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Archives for 2010
Commercial Orchards are now established from Carnarvon to Kununurra.
Perhaps the best news however is that Mangoes can be grown and fruited very successfully in the Metropolitan area, in suburbs not affected by prolonged frosts. A versatile fruit it can be eaten fresh, frozen, made into jellies, jams chutney, pickles, juice and frozen confectionary.
A handsome evergreen bushy tree, Mangoes grow to around 5-6 metres. They provide dense shade. New foliage comes through a bright burgundy colour.
Seedling trees are not recommended with one important exception, because they can take up to 8 years to crop. The exception is Australia’s most popular variety “Kensington Pride” also known as the “Bowen” Mango. Seedling trees of this variety can produce their first crops in 2-4 years. While seedlings of Kensington Pride will produce a fruit true to form, most other seedlings are highly variable. This makes another strong case for planting grafted trees, which are of course clones of desirable varieties. Grafted varieties typically fruit 2-3 years after planting.
Mangoes are self fruitful they don’t need a second tree for pollination. Mature trees will produce between 300 and 700 fruit per season. These crops are concentrated in the months of March and April near Perth. The timing of the crop means that the fruit is susceptible to fruit fly attack so it is important to carry out a simple program using Lebaycid as a cover spray.
Getting your Mango tree to establish around Perth requires a bit of extra care. I recommend a climate shelter consisting of a shade cloth surround and top cover. You can support this by 3 or 4 stakes. I recommend a structure of 1 metre diameter and 2 metres high. When the tree is pushing against this cover its time to remove it and expose the tree to the elements
These bright and cheerful plants are tailor-made for our West Australian outdoor lifestyle. When the sun is keeping us warm and we’re enjoying the pool, a barbeque with family and friends on a balmy evening under the pergola, these tropical hibiscus are in full flower. They add colour and sparkle to the hot parts of the garden from October to May with their dazzling flowers and crisp deep green foliage. While we call them Hawaiian Hibiscus many of our varieties have been bred in W.A. The term Hawaiian style refers to the more tropical types as distinct from the old fashioned varieties such as Wilders White and Apple Blossom or the deciduous Syrian types. Some folks have become addicted to Hawaiian style hibiscus plants, growing even more tricky varieties in a quest for that perfect bloom. Well there is plenty of scope for collectors as this selection shows. You don’t have to be a collector however to get pleasure from these spectacular shrubs. They are very easy to grow once you understand their requirements. With up to 9 months of flowering and an array of colours unequalled in the plant kingdom, Hawaiian style hibiscus can add razzle dazzle or a subtle fashion colour statement to your home.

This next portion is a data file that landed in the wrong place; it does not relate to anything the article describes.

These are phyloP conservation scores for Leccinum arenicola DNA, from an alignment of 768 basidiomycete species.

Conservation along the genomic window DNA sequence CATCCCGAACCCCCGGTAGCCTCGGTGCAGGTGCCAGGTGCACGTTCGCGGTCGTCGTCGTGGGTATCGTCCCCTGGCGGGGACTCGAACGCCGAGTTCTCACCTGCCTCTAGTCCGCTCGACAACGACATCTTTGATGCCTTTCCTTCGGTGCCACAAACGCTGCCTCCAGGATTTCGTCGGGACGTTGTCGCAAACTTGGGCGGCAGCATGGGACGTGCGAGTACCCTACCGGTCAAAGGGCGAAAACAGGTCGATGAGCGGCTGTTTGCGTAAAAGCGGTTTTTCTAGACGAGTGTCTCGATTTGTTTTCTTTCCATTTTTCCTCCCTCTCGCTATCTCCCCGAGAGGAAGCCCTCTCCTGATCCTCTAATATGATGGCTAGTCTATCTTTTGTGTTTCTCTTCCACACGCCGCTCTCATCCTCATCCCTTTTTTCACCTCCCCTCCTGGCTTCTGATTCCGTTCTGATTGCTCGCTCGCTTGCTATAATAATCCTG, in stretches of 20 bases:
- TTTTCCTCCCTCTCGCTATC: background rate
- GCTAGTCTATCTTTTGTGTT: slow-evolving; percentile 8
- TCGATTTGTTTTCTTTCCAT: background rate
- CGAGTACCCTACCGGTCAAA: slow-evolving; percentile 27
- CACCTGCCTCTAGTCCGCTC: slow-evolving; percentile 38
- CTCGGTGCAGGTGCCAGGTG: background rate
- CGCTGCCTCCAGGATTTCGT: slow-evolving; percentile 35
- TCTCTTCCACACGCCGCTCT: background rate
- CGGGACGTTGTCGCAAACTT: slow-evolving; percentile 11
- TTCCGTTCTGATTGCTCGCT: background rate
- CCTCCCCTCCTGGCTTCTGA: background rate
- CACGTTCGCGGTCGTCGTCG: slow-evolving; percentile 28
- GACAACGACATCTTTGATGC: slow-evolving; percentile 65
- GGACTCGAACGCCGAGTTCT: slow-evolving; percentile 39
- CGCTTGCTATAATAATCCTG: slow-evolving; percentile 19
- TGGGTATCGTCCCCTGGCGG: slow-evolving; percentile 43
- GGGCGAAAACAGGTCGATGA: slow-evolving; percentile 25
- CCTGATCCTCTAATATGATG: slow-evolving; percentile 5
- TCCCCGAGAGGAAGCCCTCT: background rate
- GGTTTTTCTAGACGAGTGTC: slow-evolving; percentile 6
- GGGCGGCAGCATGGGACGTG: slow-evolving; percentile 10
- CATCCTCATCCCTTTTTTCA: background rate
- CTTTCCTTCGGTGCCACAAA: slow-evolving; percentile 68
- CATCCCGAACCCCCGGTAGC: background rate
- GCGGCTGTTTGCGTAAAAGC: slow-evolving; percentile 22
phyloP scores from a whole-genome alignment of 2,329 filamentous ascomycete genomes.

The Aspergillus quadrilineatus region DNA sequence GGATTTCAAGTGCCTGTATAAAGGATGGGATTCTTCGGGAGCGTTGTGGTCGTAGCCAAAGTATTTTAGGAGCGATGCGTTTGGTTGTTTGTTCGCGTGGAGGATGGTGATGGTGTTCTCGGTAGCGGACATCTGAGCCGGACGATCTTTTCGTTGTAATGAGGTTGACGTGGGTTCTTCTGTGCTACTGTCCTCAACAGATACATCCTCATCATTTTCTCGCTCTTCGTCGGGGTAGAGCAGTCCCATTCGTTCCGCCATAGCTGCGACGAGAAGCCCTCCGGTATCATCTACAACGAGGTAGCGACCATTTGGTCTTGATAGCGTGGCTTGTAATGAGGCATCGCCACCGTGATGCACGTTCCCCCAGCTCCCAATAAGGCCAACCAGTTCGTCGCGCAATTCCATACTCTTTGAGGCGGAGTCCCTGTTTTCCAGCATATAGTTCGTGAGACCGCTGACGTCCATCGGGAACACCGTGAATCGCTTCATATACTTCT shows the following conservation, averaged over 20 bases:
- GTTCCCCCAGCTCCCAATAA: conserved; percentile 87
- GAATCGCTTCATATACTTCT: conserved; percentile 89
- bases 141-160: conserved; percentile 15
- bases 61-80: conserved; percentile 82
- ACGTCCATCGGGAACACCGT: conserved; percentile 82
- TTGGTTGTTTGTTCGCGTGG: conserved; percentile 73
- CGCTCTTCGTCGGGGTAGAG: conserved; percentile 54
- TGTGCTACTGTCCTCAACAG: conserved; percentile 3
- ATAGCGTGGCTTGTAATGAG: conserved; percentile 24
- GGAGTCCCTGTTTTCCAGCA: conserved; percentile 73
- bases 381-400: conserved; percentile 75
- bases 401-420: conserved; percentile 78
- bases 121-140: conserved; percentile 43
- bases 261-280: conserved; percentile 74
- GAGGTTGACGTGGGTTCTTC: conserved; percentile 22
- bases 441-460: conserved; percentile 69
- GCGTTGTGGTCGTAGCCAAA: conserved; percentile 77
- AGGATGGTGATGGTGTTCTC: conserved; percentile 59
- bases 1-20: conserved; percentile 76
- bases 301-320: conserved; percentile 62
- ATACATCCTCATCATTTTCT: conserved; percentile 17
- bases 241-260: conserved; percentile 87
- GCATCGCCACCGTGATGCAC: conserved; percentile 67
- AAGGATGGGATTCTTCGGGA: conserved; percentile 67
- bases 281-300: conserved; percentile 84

How to grow Hibiscus to perfection in W.A.
Location, Location, Location, the same essentials as for buying real estate apply. Hibiscus like a full sun location. If planted in part shade they can still flourish but flower production may be reduced.
Effective drainage is essential. In clay soils aim to build raised beds or alternatively grow in pots or tubs. Hibiscus come in a range of sizes and there is quite a deal of diversity in growth habits. This means if you need a tall bushy plant to create a privacy screen, there are appropriate varieties. On the other hand if you want low growing shrubs to put below a window so they won’t blot out a view this too is possible. The variety guide will help you as we have listed the eventual size of the plant. Small means no higher than 1 metre, medium means 1 to 2 metres, tall means 2 metres plus. Try to avoid planting where there are tall trees nearby. Apart from the shade which reduces blooms, the root competition will adversely affect the growth of the bush.